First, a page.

Saturday 10 June 2023

How to appreciate evidence if suicide letter written by accused was recovered from body of deceased?

  The underlying principle deducible from the observations extracted above is that though it is not impermissible to base a finding with regard to authorship of a document solely on the opinion of a handwriting expert but, as a Rule of prudence, because of imperfect nature of the science of identification of handwriting and its accepted fallibility, such opinion has to be relied with caution and may be accepted if, on its own assessment, the Court is satisfied that the internal and external evidence relating to the document in question supports the opinion of the expert and it is safe to accept his opinion.{Para 65}

66. In the instant case, with regard to authorship of the suicide letter, the Trial Court though returned a finding in favour of the prosecution by relying solely on the expert report but did not record its satisfaction having regard to its own observations with respect to the admitted and disputed writings. It also did not examine whether in the proven facts and circumstances of the case it would be safe to rely on the expert report. It be noted that Section 73 of the IEA, 1872 enables a Court to compare the words or figures written by a person present in Court with any words or figures alleged to have been written by such person. The Trial Court therefore could have undertaken such an exercise. But, in the instant case, there appears no such exercise undertaken by the Trial Court. What is important is that in the instant case there is no witness statement identifying the handwriting of Neeraj or disclosing that Neeraj wrote the suicide letter in his presence. There is also no evidence to explain the relevance of the contents of the suicide letter. Interestingly, the suicide letter indicts one Chhote Porwal. As to why such indictment was made; whether it was with reference to some other event contemplated, the prosecution evidence is silent. Besides that, there is no evidence to show that the investigating officer queried person(s) conversant with the handwriting of the deceased to Rule out possibility of the suicide letter being in the writing of the deceased himself. In our view, such an exercise was necessary to lend assurance to the prosecution story of the suicide letter being written by Neeraj to mask the murder, because, firstly, the death on its face was not suicidal, and, secondly, it could have ruled out possibility of it being written in contemplation of some other event. Seen in that light, barring the expert report, there exists no internal or external evidence to lend assurance to the prosecution story that the suicide letter was written by Neeraj.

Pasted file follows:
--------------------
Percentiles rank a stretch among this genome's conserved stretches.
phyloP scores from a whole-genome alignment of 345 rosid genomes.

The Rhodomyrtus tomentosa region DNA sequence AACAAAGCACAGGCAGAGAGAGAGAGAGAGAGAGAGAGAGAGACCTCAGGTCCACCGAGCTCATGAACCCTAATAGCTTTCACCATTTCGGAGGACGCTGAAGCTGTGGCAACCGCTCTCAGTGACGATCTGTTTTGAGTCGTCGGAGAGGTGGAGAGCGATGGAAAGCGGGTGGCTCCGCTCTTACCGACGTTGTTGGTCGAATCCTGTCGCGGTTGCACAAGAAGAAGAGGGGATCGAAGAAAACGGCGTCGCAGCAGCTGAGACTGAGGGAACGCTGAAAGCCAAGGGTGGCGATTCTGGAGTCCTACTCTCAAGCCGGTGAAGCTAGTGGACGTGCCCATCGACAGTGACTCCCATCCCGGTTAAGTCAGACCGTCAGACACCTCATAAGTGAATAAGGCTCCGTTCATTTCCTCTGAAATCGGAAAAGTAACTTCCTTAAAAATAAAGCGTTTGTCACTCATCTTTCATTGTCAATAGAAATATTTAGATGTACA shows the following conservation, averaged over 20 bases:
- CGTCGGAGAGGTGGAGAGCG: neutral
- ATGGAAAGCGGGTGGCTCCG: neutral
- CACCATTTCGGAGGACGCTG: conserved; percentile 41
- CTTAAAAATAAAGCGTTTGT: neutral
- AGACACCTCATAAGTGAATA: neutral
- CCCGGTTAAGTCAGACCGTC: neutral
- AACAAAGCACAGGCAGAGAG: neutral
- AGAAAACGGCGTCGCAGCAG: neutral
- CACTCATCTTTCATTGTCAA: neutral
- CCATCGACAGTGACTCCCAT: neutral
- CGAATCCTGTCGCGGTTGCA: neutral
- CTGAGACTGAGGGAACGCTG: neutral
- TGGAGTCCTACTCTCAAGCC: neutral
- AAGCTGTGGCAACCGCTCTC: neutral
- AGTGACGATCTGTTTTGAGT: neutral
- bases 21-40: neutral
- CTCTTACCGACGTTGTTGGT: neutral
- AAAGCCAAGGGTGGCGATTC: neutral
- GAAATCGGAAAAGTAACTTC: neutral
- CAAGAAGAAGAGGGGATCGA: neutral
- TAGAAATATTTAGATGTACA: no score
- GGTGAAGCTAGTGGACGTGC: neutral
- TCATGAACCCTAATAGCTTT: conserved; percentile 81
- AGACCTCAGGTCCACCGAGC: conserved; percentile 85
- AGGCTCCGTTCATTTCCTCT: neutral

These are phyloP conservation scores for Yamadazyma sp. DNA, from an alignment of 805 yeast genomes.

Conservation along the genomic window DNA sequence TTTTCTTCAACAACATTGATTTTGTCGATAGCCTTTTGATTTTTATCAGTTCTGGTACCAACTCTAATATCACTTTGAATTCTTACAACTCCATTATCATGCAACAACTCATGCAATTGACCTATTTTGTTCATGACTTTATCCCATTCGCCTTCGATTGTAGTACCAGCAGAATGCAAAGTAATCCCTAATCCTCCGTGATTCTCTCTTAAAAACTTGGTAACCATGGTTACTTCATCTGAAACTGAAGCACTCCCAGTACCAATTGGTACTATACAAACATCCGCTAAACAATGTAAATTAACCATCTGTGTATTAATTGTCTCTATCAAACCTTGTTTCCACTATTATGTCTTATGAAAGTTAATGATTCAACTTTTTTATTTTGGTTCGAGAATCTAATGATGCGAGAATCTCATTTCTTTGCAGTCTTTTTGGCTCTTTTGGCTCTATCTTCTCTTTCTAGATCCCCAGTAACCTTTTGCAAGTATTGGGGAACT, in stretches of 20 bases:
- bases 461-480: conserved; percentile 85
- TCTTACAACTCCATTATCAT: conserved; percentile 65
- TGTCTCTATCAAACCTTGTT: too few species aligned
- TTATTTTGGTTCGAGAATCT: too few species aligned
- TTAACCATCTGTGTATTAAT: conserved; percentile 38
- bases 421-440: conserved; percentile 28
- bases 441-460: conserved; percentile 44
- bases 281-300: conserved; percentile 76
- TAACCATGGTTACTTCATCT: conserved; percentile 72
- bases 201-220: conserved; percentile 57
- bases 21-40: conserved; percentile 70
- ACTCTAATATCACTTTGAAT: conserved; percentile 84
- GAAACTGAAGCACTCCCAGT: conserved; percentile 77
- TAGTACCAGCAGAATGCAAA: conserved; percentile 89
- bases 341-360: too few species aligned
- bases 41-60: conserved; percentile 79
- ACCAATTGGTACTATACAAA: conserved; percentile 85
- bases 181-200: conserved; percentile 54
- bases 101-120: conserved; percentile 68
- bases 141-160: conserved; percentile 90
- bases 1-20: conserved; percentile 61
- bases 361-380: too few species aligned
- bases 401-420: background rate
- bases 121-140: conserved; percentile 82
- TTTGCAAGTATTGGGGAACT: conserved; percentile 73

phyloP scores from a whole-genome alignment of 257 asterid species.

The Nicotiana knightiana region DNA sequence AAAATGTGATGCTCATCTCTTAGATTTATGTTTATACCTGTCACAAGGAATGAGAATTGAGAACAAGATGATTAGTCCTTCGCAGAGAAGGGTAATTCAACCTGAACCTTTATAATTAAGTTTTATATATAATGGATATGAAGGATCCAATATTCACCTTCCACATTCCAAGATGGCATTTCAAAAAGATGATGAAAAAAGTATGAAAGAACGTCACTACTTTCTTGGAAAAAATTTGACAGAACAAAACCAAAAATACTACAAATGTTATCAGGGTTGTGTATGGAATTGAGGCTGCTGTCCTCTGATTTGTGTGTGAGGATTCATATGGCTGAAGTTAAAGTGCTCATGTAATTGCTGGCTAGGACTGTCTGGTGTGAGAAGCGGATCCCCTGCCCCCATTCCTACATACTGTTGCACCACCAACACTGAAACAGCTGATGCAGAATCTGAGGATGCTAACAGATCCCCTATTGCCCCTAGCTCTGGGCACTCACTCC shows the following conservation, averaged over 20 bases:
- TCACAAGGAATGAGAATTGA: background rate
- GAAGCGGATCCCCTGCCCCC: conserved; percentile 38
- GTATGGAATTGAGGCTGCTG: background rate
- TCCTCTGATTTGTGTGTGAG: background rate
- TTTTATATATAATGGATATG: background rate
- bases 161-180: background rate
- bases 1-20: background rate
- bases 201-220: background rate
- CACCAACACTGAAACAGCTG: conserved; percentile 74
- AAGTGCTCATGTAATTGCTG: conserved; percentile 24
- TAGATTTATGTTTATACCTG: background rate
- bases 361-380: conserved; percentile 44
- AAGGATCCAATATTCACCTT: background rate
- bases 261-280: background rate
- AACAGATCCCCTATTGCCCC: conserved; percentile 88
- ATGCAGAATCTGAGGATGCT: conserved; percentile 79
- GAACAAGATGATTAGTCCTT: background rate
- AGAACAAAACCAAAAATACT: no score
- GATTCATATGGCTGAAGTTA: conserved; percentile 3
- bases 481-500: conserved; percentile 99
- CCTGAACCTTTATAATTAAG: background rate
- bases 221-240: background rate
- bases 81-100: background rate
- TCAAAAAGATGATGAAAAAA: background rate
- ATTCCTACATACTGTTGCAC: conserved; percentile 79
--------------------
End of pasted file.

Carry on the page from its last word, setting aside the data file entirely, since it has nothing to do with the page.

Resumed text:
67. In addition to the above, we find it quite difficult to accept as to why Neeraj would leave a suicide letter written by him in a pocket of the trouser worn by the deceased, particularly, when the injuries even to a layman were homicidal. Notably, there were eight ante-mortem injuries found on the body of the deceased. 

68. A glance at those injuries would reflect that five of them were perforating or penetrating wounds cavity deep. Out of those, two were on chest and three on abdomen.  Such injuries are clearly homicidal therefore, masking this homicidal event as a suicide does not appeal to logic. Further, the injuries are not of same dimension. In these circumstances, a question would arise as to why would Neeraj who has no proven connection with the deceased or the co-Accused Santosh, or for that matter the apartment where the dead body was found, make a futile effort to mask the event of murder and thereby leave a trace of his own culpability. To answer that, the prosecution has led no admissible evidence. Thus, even if we assume that a suicide letter was found, at what stage it was written - prior to, or post the murder, or in connection with some other event which the deceased contemplated - is anybody's guess.

69. In light of the discussion above, taking into account that Neeraj has denied the incriminating circumstance of writing the suicide letter and no internal or external evidence, save the expert report, supports the writing of suicide letter by Neeraj, we are of the considered view that though the expert evidence was admissible as an opinion on the writing in the suicide letter but, on overall assessment of the evidence led by the prosecution, solely on its basis, it would be extremely unsafe to hold that the suicide letter retrieved from the trouser of the deceased was written by Neeraj.


Criminal Appeal Nos. 575 and 576 of 2011

Decided On: 28.04.2023

 Santosh  Vs.   State (G.N.C.T.) of Delhi

Hon'ble Judges/Coram:

Sanjay Kishan Kaul, Manoj Misra and Aravind Kumar, JJ.

Author: Manoj Misra, J.

Citation: MANU/SC/0499/2023.

Read full Judgment here: Click here

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